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As film cameras become extinct, effective digital imaging is an ever-important skill set to develop. This class introduces students to court-approved techniques for digital imaging enhancements of crime scene photography utilizing Adobe Photoshop. The students take an image from a crime scene or lab analysis, then enhance or clarify the image, and will be able to explain how and why that clarification was compelted without altering the image. They are given several examples and are expected to enhance those images with little or no guidance after the lecture. The students are then tested on knowledge gained through lecture and the practical exercise.

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See department for course description

See department for course description

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Shooting scenes are commonly encountered by the Crime Scene Investigator and the ability to provide a proper trajectory analysis is crucial for a reconstruction of events. Trajectory analysis relies on the basic premise that bullets travel in a straight line (where gravity is not taken into account) and thus their flight path can be reconstructed by examining the objects that the projectiles impact. The class will be comprised of a lecture and test as well as a practical exercise.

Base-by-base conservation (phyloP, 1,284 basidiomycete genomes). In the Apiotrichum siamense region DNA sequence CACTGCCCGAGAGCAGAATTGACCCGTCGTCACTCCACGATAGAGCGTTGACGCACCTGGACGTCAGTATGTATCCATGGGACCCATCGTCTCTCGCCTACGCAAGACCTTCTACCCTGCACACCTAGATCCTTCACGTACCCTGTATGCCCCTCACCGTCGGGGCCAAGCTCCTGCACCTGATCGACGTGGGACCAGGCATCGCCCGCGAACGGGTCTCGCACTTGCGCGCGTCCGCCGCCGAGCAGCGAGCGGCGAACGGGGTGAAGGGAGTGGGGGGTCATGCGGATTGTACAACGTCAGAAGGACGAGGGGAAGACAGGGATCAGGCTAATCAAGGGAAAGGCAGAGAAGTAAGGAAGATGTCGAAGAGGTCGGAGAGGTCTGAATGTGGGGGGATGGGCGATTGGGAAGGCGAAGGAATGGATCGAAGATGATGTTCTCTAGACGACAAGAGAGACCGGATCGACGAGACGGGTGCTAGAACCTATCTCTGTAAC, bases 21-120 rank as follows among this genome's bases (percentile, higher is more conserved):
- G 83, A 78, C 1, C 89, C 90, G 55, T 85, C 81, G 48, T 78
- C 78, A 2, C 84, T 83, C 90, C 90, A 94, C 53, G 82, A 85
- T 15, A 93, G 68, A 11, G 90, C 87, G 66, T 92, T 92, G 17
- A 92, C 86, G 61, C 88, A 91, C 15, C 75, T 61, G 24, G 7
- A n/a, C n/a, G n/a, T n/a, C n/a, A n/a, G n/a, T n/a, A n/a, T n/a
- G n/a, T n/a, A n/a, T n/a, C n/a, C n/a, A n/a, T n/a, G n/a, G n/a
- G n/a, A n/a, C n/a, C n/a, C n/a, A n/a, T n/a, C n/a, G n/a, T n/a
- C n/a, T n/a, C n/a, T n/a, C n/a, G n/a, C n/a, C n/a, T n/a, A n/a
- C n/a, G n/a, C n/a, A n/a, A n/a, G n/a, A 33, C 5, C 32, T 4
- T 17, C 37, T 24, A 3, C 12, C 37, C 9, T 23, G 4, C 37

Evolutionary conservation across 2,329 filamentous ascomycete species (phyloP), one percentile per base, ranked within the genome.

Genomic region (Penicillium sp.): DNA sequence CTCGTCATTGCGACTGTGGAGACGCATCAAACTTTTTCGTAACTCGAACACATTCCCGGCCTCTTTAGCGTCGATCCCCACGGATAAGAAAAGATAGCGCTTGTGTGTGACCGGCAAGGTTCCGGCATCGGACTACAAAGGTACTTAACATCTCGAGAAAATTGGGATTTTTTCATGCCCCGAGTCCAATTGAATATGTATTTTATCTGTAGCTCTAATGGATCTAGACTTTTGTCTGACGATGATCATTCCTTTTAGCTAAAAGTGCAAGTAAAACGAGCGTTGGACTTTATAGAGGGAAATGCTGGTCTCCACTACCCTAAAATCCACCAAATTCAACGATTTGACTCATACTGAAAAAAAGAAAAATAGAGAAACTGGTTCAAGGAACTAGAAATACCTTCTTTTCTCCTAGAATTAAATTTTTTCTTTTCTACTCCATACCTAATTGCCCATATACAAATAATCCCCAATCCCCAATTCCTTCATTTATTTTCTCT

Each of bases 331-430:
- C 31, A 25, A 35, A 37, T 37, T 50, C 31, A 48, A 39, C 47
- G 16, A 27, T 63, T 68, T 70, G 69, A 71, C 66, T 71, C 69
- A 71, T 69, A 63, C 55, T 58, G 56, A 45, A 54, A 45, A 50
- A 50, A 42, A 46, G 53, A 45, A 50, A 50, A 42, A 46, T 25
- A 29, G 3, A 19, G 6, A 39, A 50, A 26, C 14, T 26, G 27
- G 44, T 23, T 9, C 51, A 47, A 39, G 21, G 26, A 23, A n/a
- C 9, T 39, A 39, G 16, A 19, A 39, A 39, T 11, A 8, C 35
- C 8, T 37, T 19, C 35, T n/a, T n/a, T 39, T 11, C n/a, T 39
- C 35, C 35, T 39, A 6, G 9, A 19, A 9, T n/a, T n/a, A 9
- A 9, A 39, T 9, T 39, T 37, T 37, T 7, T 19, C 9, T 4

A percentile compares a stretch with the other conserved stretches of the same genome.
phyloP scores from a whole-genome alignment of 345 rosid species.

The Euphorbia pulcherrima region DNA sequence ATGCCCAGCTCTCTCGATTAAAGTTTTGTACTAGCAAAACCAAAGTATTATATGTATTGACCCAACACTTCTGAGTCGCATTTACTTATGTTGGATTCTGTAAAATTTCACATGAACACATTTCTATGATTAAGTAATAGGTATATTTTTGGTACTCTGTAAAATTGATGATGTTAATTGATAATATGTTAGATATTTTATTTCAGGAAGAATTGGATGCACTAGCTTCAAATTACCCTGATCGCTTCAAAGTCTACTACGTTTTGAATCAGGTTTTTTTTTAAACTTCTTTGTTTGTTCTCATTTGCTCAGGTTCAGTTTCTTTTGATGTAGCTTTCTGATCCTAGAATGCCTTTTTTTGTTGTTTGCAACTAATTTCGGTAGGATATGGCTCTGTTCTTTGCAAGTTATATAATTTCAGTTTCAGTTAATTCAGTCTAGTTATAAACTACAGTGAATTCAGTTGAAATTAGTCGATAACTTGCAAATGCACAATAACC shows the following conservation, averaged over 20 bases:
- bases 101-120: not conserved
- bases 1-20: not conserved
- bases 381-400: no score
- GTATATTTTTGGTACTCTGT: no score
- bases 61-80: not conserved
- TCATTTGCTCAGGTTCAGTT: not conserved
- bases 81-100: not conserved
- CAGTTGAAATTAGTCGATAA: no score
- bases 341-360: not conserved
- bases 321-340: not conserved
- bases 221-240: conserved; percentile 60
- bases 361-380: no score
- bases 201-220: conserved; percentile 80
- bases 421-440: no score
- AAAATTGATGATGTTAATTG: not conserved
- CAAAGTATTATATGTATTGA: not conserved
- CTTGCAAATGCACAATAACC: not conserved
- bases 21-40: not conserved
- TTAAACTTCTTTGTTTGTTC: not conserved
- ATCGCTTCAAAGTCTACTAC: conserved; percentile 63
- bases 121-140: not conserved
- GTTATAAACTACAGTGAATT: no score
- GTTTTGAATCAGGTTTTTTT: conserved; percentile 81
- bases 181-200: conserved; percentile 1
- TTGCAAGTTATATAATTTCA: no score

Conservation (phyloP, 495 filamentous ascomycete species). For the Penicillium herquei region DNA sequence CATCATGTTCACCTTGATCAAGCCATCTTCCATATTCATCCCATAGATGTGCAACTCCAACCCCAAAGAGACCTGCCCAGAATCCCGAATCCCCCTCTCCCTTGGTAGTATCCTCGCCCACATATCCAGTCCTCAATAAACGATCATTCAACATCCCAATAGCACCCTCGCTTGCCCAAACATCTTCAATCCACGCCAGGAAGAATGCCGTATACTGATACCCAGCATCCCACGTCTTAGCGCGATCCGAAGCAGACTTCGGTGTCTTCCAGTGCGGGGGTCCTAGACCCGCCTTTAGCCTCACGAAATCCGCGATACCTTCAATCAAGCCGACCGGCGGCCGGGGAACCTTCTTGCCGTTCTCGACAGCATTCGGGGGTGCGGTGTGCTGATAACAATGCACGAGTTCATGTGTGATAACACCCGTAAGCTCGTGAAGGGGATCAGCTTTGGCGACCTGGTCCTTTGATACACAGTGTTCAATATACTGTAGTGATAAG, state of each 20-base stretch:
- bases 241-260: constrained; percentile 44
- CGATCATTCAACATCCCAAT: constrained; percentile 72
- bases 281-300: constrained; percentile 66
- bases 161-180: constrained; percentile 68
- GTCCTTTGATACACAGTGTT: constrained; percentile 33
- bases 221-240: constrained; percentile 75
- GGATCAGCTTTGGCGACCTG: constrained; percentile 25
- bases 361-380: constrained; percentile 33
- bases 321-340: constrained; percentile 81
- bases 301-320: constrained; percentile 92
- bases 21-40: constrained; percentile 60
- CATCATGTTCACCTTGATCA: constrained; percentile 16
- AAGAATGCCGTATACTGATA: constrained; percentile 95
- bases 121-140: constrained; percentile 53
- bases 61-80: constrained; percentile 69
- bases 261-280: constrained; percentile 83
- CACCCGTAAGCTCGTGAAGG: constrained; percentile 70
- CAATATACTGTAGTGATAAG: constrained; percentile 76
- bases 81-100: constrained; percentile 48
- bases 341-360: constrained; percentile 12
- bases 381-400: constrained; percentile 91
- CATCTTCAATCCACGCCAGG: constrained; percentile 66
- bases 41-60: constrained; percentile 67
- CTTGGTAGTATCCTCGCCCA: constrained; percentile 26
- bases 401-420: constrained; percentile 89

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See department for course description

See department for course description

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Threat assessment refers to the determination of risk posed by individuals or groups against specified targets or institutions. The course examines the types of threats commonly encountered in law enforcement situations and the characteristics of approach (i.e., individuals likely to engage in threatening or disruptive face-to-face contact) vs. non-approach situations. The course examines the information used to process these risk determinations. The course will also examine the way we view and perceive threats including stalking, workplace, and school violence.

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See department for course description

This course focuses on preparing the student to act as an expert witness in a civil or criminal trial. Expert witnesses are called to testify due to their expertise and experience in a specific subject, such as DNA analysis, scene investigation, psychology, or many other fields. Many of these subjects can be difficult to present to a lay audience, such as a jury, in a limited amount of time. This course will show students how to best prepare in order to present themselves, their credentials, and their testimony in a professional manner, and how to anticipate questions from opposing council. The students will be given preparation techniques, familiarization with trial procedures, and will participate in a mock trial exercise.

Students will review the developmental (cognitive, physical, emotional, maturational) components of adolescent development, and how these intersect with the juvenile justice system. Discussion will focus on juvenile-specific issues related to adjudication as juvenile (vs. adult), competency related to adjudication, risk assessment, treatment, and management. Recent changes in child welfare strategies, court rulings, and public policy issues will also be presented.

Students will review the developmental (cognitive, physical, emotional, maturational) components of adolescent development, and how these intersect with the juvenile justice system. Discussion will focus on juvenile-specific issues related to adjudication as juvenile (vs. adult), competency related to adjudication, risk assessment, treatment, and management. Recent changes in child welfare strategies, court rulings, and public policy issues will also be presented.